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  3. Ray

    Ray The Chairman Defence Professionals Moderator

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    Reforms: clear the clutter

    SA Aiyar

    Economic reforms should be clear and simple, not cluttered with endless terms and conditions. This has long been forgotten by the UPA government, which tries desperately to ensure that any change satisfies several vote banks simultaneously, supposedly to ensure inclusion. This approach clutters even the most desirable changes (like the land acquisition bill) with loads of conditions, delays and red tape. A refreshing contrast comes from the new banking reforms of Raghuram Rajan, the new RBI Governor. He has decreed that any bank can now open a new branch without RBI clearance. Earlier, the RBI viewed every new bank branch as a special dispensation, to be approved only after long scrutiny. Indeed, the RBI once wanted to approve even individual ATMs, viewing these as bank branches of a sort! Rajan has jettisoned the approach of everything being forbidden till approved. By freeing banks to expand as required, subject only to the usual rules, he has produced clean, uncluttered liberalisation.

    Contrast this with the cluttered approach of Anand Sharma, supposedly one of the most market-friendly ministers in the Cabinet. He championed, and won Parliament’s approval, for 51% foreign direct investment in multibrand retail. He also got Cabinet approval for 100% FDI in single brand retail. He thought this should impress all foreign investors. In fact, one year after the supposedly revolutionary new multibrand policy, not a single dollar of FDI has yet come in (though Ikea and some others will hopefully come in soon).

    The distinction the government makes between singlebrand retail and multi-brand retail does not exist in other countries. It has no business logic, and simply tries to buy off the vote bank of small shopkeepers. If FDI in retail is a good thing, it should be allowed without clutter. If it is a bad thing, it should be banned. Sharma justified the cluttering of FDI as an India-specific model. That’s precisely the problem: India specialises in clutter that more sensible countries avoid.

    Sharma obliged foreign investors in multi-brand retail to source at least 30% of their products from small companies with less than $2million of fixed investment, and to invest at least half their initial investment in back-end infrastructure. This raised so many possible complications that it took a full year to clarify all issues. Ikea said it aimed to grow rapidly in India, so the industries it bought goods from would expand rapidly too, not remain small any more. After long agonized discussion, the government agreed to the expansion of supplier companies. It also agreed to limit the mandatory 50% spending on back-end infrastructure to the initial investment tranche of $100 million.

    The question remains, why are we returning to the bad old policy of small scale industry reservations? The old reservations were initially created in the 1970s, and proved terrible. They created a perverse incentive to remain small instead of growing. Some entrepreneurs split factories into several bits, each of which stayed below the prescribed investment limit. Others leased machinery instead of owning it, to escape the investment limit. The policy was conceptually stupid because it made lack of growth and productivity virtues, not vices.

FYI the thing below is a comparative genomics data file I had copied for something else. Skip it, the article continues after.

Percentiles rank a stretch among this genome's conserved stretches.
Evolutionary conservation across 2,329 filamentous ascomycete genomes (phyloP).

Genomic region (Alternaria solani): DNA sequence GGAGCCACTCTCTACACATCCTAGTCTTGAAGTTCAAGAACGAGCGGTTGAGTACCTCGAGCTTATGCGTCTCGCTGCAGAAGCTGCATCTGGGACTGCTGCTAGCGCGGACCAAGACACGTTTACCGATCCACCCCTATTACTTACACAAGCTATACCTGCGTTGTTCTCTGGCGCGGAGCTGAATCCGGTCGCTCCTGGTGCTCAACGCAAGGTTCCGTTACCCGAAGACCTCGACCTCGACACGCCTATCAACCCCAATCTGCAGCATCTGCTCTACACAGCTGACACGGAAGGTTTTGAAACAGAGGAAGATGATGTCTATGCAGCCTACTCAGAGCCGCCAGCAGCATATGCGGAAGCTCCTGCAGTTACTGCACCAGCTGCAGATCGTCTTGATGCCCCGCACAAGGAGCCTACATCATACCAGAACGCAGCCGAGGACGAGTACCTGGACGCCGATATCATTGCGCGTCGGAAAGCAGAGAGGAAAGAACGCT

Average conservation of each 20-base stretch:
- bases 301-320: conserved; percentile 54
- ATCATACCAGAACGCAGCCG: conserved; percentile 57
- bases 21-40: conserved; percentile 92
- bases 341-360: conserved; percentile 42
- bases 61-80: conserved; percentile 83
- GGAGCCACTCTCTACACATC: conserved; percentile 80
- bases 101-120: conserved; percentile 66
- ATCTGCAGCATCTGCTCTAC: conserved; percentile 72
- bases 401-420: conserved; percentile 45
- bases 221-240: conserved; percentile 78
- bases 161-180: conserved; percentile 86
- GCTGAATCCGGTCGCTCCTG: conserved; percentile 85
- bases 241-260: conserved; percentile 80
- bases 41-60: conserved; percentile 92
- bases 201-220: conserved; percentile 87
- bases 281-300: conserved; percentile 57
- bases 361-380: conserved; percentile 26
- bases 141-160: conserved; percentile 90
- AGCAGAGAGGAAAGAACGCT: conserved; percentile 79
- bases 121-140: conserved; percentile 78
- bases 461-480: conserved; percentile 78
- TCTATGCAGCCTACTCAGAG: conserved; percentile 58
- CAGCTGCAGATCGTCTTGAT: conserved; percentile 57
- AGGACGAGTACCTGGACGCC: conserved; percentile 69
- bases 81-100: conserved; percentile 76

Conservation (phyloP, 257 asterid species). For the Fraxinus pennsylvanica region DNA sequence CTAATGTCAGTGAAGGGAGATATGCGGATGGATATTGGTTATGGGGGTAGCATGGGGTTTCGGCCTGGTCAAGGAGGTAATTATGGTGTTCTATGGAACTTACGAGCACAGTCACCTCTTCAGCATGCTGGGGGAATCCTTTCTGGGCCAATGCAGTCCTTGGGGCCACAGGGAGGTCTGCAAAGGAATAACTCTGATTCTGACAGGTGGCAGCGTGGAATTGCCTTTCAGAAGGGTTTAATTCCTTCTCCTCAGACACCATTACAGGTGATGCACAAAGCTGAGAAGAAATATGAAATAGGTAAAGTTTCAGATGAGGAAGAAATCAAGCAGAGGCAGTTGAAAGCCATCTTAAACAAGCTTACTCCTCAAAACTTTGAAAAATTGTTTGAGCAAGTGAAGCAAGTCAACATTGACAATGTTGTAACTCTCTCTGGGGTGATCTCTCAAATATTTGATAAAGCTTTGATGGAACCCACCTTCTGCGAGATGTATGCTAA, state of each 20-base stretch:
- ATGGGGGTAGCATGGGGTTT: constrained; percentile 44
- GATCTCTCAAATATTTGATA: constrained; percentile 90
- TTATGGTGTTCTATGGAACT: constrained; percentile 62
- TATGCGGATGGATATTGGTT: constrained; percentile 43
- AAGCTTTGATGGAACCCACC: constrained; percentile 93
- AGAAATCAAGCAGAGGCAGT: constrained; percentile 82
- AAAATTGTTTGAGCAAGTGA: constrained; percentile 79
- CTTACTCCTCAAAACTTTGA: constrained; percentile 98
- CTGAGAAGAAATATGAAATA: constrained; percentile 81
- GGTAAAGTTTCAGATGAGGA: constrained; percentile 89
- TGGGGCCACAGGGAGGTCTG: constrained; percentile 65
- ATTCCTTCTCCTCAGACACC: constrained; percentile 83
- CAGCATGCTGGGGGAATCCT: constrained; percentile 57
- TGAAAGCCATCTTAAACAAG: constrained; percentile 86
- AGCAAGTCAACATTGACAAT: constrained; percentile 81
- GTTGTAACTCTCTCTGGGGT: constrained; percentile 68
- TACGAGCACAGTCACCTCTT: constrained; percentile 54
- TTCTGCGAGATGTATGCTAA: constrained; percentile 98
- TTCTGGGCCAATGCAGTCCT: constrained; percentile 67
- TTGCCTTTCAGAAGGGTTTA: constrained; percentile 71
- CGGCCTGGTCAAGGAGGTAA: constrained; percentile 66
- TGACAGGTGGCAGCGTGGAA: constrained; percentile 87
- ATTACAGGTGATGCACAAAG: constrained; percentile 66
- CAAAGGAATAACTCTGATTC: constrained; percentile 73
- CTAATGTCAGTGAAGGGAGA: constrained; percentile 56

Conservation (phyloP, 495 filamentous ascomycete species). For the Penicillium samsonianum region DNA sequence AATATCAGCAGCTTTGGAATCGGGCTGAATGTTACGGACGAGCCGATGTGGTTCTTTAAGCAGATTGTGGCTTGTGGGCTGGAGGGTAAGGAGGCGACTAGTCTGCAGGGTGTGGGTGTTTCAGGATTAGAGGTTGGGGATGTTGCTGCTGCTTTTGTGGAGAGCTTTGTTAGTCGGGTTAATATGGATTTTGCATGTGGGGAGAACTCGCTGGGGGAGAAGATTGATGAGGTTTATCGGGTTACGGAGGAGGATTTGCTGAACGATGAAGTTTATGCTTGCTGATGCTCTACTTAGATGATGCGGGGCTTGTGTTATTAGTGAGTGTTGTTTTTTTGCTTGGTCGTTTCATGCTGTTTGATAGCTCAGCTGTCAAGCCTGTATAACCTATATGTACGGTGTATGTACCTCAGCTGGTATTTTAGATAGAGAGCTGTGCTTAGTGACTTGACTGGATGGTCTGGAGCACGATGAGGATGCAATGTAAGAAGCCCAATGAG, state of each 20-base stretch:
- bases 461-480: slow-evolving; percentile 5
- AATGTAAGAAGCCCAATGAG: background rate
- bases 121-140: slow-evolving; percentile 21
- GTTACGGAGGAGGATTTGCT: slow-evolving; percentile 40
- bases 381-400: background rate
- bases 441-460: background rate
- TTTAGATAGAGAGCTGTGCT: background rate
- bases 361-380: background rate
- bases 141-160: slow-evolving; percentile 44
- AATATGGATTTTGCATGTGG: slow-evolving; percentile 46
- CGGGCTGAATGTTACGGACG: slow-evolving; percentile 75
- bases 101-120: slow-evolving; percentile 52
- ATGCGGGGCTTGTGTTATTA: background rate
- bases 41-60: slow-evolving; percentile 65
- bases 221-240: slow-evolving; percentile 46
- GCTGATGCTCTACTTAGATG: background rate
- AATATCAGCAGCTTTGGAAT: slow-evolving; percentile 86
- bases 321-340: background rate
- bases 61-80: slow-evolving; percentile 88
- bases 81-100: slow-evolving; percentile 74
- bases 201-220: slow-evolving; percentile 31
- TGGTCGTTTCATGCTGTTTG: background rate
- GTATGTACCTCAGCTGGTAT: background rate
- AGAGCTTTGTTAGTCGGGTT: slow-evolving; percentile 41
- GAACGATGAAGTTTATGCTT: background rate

When reforms began in 1991, the small-scale lobby opposed de-reservation strongly. So, de-reservation was phased in very slowly, and was finally completed by 2005. Alas, the government has now brought it back — without any explanation for the reversal. The only logic seems to be vote bank politics.

    The same vote bank approach has been carried further for procurement of goods and services by government departments and public sector undertakings. Since 2012, 20% of all procurement has been reserved for small and medium enterprises. Within that 20%, a sub-quota of 4% has been fixed for businesses owned by dalits and tribals. The next step will presumably be a quota for Muslims. Salman Khurshid will doubtless demand a sub-quota for Pasmandas (dalit converts to Islam). Jaganmohan Reddy will demand a quota for dalit Christians. Nitish Kumar will demand a quota for maha-dalits (the lowest of the scheduled castes). A quota for women will follow. The possibilities are endless.

    There is a lobby for everything except productivity or competition, which are the mainsprings of higher incomes and lower prices. High productivity requires the abilty of businesses to compete and grow without endless hassles and conditions. The UPA government shows no interest in raising productivity or competition, and focuses instead on a clutter of conditions, quotas and permits to woo sundry vote banks. This is a major reason for the economy’s downhill slide. Solution: more clear, uncluttered reforms of the kind Raghuram Rajan has just introduced.

    Reforms: clear the clutter by Swaminomics : SA Aiyar's blog-The Times Of India

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    Swaminathan Aiyer is a votary of the UPA.

    This is his take.